x=3362 y=1112 width=155 height=21 border-width=0

Example: Identifying a race condition in i3-wm

x11vis has been used multiple times to solve real-world X problems. For example, in the i3 window manager, there was a problem with themed mouse cursors: they would not show up on the very first window decorations that were created around already existing windows, but only on window decorations for windows that were created later on.

[Cursor error]

We know that the problem is related to creating windows and setting the cursor for these windows. Therefore, I started by scrolling down to the first CreateWindow request and checked if there were any X errors (pink background in x11vis). And in fact, as you can see on the screenshot, there is one corresponding Error packet for every Request trying to use the themed cursor. You can see the bad_value of the Cursor error being c_0 (unnamed cursor 0) which is precisely the cursor ID we are setting in the ChangeWindowAttributes request above.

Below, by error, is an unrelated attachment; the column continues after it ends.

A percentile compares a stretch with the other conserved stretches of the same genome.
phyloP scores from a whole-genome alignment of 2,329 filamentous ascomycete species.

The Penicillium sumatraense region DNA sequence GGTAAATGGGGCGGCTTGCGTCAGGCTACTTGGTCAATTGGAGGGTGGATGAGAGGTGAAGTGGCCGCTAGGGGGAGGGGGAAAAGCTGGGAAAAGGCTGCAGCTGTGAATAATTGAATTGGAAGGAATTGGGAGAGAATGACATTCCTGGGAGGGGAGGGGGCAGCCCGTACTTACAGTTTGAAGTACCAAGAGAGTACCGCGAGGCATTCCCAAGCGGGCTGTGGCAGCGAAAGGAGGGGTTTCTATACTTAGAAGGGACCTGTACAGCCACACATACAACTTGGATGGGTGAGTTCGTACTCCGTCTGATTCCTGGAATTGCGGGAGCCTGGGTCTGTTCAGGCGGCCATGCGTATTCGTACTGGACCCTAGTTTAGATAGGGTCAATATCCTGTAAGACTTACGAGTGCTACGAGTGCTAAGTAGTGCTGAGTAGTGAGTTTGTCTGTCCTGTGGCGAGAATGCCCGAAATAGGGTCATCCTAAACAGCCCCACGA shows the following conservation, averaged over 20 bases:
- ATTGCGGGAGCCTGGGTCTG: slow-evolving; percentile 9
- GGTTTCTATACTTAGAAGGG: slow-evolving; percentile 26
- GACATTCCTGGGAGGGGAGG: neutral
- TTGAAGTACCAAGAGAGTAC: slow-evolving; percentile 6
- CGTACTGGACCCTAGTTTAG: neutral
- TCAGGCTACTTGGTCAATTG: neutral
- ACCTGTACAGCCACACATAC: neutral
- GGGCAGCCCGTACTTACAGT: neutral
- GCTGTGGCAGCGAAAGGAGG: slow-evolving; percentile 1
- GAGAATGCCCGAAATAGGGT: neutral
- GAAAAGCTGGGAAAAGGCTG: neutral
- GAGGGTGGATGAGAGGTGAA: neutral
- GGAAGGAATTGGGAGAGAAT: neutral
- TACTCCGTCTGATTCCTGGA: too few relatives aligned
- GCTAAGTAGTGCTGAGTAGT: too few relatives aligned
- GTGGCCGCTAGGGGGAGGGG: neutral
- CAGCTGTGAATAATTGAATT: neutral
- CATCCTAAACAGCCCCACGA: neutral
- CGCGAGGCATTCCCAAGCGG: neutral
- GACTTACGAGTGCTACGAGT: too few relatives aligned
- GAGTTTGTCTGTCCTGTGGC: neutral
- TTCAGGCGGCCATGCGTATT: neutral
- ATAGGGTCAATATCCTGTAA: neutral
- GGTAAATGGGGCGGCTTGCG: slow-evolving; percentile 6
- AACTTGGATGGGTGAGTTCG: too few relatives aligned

[Cursor initialization]

I then used the search function of my browser to see where c_0 was actually initialized. The location of the CreateGlyphCursor request for c_0 was actually after the X errors. Now this explains the symptom, but in the code, the order is correct: First, the cursor is initialized (line 291), then the existing windows are handled (line 425). Having a closer look at the burst reveals that the cursor initialization is actually sent via the separate Xlib connection instead of the main XCB connection. As both connections buffer, my next guess was that the code neglects to flush the Xlib connection. It turns out, the guess was correct.

This bug was found in a short time due to two factors. On the one hand, X errors can be spotted very easily in x11vis. On the other hand, distinguishing the different connections requires only a quick glance to the top of each burst.

Conclusion

In this article, I explained how x11vis tries to help X developers: it visualizes the X protocol on wire level, providing some helpful features like markers, as well as folding or mapping human-readable names to connections and X IDs. x11vis is still a young project and is looking for contributors. If you want to help making x11vis become a better tool for you, please do not hesitate to contact me at michael@x11vis.org or go get the source and documentation at the project web site.